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In this March 28, 2017, file photo, surrounded by miners from Rosebud Mining, U.S. President Donald Trump signs he Energy Independence Executive Order at the EPA Headquarters in Washington, D.C. In this March 28, 2017, file photo, surrounded by miners from Rosebud Mining, U.S. President Donald Trump signs he Energy Independence Executive Order at the EPA Headquarters in Washington, D.C. Jim Watson/AFP/Getty Images

Energy Week: The Importance of Unrestricted Energy

By Ken Blackwell 11 July, 2017

This week, President Trump is scheduled to talk extensively about U.S. energy policy and the administration’s push for “energy dominance.” This comes at a time when oil giants like OPEC are looking more fragile than ever. Both the President and his team are putting in place policies to continue the boom in domestic energy. They aim to turn America into an energy exporter with fewer limits and regulations on American energy production.

It’s clear that some of Trump’s greatest triumphs have come in the form of cutting harmful energy regulations. These include the Energy Independence Executive Order, the elimination of the Stream Protection Rule, and the extension of the National Air Quality Standards (NAAQS) for ozone. Each are major actions designed to combat the federal overreach that Americans have dealt with for the past eight years.

Supporting Our Energy Infrastructure

Economic growth in the U.S. is dependent on a vibrant energy infrastructure and a regulatory environment that supports business growth. Halfway through 2017, the United States’ economy is looking strong. Job growth, employment rates and wage growth all show significant increases. Consumer confidence and economic optimism both jumped to nine-year highs, as people finally start to feel financially secure.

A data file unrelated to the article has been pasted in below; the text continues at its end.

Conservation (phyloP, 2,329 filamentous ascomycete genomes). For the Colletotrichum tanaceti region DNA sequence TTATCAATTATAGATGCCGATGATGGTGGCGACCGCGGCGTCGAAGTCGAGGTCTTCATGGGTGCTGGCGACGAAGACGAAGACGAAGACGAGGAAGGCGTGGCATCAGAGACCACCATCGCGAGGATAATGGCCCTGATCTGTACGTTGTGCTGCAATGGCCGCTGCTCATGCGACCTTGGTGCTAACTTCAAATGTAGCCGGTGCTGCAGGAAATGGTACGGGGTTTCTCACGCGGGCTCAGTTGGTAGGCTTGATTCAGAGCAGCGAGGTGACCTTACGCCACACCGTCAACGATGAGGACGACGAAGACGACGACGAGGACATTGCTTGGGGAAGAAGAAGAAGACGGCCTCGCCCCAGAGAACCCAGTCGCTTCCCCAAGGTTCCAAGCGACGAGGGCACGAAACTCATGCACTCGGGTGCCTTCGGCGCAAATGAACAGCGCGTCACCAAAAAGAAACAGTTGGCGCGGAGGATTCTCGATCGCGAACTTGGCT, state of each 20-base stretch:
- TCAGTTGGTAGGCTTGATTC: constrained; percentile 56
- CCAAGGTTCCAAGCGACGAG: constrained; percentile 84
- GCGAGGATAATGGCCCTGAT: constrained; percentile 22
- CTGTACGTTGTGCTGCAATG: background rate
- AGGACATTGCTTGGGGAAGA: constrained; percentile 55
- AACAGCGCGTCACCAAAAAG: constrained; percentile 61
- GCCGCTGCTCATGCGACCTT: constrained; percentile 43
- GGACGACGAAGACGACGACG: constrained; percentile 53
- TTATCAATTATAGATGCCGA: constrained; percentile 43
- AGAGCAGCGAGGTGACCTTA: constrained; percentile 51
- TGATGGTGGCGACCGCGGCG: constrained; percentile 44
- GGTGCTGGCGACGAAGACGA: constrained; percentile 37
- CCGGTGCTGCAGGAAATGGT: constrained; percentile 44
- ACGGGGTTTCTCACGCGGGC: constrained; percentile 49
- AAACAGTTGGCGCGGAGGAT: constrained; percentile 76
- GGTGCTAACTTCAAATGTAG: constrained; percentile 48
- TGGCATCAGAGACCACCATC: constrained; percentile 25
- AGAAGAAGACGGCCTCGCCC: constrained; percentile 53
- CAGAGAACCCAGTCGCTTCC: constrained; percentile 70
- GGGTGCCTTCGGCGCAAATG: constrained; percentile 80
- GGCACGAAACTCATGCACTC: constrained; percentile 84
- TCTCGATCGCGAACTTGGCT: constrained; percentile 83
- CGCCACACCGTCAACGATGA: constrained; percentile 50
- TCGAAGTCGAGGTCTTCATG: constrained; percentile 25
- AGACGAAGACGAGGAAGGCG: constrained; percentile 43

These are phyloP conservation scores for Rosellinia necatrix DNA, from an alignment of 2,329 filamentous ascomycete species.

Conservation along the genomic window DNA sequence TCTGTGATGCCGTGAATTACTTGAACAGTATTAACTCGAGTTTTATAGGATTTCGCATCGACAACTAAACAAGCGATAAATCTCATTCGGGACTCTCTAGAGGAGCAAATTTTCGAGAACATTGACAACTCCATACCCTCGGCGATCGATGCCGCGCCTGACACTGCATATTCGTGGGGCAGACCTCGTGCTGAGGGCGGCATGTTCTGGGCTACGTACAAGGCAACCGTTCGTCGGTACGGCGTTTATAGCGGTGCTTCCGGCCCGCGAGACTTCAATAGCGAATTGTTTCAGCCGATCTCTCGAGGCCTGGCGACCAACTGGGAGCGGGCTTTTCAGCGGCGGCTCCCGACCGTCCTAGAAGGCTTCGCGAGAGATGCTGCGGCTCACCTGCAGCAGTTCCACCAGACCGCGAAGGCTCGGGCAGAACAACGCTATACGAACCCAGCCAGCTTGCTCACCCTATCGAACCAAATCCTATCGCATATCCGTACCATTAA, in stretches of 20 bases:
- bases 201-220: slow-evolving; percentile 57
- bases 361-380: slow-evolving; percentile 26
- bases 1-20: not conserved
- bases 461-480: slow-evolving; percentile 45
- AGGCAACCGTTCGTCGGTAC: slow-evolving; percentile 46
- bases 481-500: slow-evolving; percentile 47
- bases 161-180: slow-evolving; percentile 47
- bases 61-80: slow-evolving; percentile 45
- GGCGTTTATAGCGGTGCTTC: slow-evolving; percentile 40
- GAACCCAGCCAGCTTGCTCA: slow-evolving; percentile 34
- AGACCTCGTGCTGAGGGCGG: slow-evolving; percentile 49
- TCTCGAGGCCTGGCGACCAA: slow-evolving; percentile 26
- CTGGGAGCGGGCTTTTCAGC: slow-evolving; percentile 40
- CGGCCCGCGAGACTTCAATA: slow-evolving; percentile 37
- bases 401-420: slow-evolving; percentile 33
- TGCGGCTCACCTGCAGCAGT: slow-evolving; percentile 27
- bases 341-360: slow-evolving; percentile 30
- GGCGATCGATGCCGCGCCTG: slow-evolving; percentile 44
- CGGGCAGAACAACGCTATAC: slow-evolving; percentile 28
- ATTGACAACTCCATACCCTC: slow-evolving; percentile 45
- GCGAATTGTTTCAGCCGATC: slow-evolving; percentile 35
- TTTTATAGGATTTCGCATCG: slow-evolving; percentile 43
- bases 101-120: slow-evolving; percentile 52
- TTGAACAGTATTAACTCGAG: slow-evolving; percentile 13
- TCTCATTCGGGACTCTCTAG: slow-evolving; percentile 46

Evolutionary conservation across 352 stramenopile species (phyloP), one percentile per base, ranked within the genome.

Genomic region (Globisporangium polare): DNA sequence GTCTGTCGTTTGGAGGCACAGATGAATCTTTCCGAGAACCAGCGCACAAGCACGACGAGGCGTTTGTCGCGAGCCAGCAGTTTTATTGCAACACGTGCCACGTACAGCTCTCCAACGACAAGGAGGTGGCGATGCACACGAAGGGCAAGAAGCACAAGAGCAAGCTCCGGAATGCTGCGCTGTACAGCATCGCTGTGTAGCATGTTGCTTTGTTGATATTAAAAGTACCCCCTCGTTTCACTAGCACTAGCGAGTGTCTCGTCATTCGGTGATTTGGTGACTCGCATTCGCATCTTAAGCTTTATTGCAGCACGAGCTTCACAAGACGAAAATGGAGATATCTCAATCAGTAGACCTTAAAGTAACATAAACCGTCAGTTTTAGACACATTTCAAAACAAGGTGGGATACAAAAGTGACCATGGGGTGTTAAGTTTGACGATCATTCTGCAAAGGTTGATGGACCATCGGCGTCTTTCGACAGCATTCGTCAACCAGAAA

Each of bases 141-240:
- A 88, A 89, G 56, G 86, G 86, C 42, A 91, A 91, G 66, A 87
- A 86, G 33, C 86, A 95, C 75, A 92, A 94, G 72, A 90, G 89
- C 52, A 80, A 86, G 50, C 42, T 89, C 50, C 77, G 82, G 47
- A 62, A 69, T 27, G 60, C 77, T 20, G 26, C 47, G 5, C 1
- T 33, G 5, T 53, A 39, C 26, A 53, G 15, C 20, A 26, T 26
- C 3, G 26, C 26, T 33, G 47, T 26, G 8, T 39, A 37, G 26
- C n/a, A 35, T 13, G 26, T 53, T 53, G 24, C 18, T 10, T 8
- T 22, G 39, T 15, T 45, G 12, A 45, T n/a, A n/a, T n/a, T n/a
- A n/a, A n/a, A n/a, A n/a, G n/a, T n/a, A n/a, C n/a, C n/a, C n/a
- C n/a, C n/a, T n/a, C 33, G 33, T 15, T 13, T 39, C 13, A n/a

Energy is one of the largest drivers of economic revenue in the country. It’s also one of the greatest sources of jobs. 6.4 million Americans work in the traditional energy and energy efficiency industries. These industries added 300,000 new jobs over the course of 2016 and represented about 14% of the nation’s job growth. We have a bounty of resources in America. Petroleum, natural gas and coal account for more than 75% of our energy consumption. These fuels are used to support transportation and industrial projects while keeping utility prices low.

President Trump is doing a good job of fighting the harmful regulations put in place by Obamas team. In the past, politicians have waged war on the energy industry instead of using our vast resources to bring economic prosperity. During Obamas time in office, the EPA published thousands of complex regulations — like the Clean Power Plan, EPA Regional Haze Goals, and EPA Emissions Standards. All of these ideological hurdles have worked to undermine the energy infrastructure in resource-rich states.

Stopping the Harmful Clean Power Plan

The Clean Power Plan, for example, would have required North Dakota to reduce its carbon dioxide emission rate by 44.9%. Thats despite the fact that North Dakota is one of only 12 states that achieves all of EPA’s air quality standards for public health. Even if all industry was shut down in the state, the EPA Regional Haze goals would still be impossible to achieve.